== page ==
The September 2012 call for applications for the post of Director within the Institute in question reflected these aims and new policy, which in fact rendered the complainant ineligible for the post. The Principal emphasised13 that the new requirement (which was being applied across the board for all new appointments of Directors) and the decision not to consider the complainant for the post, were not intended to exclude, harm or spite him. Indeed, the College valued his administrative contribution to the Institute, however in the new circumstances, even if he was Acting Director, the complainant lacked the first requirement in the call for applications. One notes that the Selection Board reached identical conclusions regarding applications by Deputy Directors from other Institutes who applied for the post in question.
One also has to acknowledge that MCAST is a young institution, whose policies and directions are still at an evolutionary stage and it is to be expected that these would change as the College administration acquires new experiences.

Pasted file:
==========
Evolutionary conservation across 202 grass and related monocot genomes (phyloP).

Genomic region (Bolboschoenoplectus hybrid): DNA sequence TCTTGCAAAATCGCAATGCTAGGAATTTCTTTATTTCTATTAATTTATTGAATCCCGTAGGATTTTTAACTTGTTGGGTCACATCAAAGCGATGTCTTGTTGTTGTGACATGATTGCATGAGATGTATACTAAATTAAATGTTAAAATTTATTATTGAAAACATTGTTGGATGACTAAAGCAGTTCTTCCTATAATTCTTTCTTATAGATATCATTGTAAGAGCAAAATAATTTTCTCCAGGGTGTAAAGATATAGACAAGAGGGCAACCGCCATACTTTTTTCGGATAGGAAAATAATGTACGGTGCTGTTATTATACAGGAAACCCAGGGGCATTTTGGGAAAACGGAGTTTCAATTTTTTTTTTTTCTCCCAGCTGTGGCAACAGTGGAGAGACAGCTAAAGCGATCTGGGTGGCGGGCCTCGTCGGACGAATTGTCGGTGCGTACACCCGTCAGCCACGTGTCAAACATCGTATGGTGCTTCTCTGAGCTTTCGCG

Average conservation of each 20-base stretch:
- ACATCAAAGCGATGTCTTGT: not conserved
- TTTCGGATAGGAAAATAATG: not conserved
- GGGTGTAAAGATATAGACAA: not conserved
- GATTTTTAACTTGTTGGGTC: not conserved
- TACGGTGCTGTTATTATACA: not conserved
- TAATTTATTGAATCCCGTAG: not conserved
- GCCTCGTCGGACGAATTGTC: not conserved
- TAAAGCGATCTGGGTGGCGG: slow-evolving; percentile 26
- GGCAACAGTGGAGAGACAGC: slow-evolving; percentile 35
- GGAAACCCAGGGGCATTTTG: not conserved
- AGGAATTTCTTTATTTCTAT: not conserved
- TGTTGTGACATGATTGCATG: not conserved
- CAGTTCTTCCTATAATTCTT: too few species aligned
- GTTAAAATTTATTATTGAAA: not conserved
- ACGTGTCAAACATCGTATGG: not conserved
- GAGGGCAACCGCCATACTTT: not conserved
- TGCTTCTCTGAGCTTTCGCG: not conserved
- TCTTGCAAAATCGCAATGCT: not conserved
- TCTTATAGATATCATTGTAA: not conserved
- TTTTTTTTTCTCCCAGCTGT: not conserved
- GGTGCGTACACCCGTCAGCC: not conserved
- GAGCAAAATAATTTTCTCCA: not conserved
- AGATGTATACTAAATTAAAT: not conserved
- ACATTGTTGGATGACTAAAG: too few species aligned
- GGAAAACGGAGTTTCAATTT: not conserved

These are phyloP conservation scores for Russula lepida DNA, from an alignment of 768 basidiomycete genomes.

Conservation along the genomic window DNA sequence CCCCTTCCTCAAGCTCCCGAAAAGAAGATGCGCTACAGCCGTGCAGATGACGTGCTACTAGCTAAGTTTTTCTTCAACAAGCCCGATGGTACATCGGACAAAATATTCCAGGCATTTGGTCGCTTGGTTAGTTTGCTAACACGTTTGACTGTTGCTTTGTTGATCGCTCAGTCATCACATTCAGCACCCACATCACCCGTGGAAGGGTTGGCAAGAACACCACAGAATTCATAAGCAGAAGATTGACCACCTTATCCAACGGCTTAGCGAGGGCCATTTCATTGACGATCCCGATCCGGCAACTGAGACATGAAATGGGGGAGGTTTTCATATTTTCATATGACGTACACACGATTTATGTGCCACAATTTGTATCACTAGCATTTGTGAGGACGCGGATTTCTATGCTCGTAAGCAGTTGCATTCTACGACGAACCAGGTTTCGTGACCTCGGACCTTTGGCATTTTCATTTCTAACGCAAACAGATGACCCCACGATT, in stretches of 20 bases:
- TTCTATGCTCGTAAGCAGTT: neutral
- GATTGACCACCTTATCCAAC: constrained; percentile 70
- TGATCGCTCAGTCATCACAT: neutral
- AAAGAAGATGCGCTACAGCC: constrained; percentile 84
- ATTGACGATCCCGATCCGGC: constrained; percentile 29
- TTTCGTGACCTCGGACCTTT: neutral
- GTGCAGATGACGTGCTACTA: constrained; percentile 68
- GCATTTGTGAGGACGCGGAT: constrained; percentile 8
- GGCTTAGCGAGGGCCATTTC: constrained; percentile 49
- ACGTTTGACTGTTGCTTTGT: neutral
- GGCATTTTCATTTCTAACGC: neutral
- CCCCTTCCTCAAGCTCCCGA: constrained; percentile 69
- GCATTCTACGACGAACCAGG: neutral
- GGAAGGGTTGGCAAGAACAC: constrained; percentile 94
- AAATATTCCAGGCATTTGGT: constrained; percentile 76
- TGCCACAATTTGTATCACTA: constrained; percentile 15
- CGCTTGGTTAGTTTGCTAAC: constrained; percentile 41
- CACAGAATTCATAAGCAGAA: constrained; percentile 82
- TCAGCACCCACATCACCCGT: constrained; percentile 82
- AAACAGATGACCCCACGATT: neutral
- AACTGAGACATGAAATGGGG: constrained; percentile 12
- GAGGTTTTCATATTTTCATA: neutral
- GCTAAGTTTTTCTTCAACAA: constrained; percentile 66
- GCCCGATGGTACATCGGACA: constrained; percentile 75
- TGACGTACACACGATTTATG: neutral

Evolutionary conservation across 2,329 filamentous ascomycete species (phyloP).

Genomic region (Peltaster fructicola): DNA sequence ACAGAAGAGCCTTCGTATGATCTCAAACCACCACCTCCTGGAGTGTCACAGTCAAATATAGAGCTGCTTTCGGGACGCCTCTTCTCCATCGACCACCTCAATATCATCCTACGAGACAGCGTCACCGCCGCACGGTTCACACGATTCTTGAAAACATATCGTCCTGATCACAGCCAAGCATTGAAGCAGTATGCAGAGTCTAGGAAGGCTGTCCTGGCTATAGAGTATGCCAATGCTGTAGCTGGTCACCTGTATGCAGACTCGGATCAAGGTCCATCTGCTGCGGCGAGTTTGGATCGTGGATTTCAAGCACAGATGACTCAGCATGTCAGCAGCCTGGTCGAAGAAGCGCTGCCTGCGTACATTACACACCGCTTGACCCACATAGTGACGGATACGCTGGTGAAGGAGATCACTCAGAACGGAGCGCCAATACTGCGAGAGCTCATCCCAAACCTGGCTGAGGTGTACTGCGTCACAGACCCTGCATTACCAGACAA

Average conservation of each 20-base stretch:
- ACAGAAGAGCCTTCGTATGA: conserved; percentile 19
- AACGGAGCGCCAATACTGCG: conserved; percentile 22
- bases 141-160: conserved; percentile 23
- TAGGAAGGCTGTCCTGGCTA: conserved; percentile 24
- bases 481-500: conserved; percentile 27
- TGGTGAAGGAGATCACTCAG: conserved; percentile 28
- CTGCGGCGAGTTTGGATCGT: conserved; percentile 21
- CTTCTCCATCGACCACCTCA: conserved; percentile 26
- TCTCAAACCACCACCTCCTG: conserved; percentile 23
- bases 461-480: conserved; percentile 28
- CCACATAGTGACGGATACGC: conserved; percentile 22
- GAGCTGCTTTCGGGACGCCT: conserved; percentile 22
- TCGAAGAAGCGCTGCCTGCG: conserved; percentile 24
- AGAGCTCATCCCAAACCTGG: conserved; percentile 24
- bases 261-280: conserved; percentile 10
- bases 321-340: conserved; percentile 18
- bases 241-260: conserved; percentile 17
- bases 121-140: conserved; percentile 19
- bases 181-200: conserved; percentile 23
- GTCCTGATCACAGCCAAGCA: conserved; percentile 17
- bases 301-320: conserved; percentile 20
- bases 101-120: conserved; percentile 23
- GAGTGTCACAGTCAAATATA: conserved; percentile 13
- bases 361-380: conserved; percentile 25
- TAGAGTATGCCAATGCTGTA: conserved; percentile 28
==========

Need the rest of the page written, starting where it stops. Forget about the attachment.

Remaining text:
It does not fall within the remit of the University Ombudsman to evaluate all the required attributes of applicants for the filing of vacant posts, although he can appraise and comment on clearly objective criteria such as qualifications and work experience. The responsibility of evaluating and deciding on applicants’ attributes rests mainly with the appropriate body designated by the College regulations to carry out this task, namely the Selection Board. Therefore, the University Ombudsman, does not disturb decisions reached by such bodies unless he finds erroneous evaluations of objective criteria or manifest irregularities and discrepancies or blatant discrimination. The University Ombudsman’s responsibilities are to ensure that the selection process was fair, equitable and conducted according to set and approved procedure, which are not improperly discriminatory.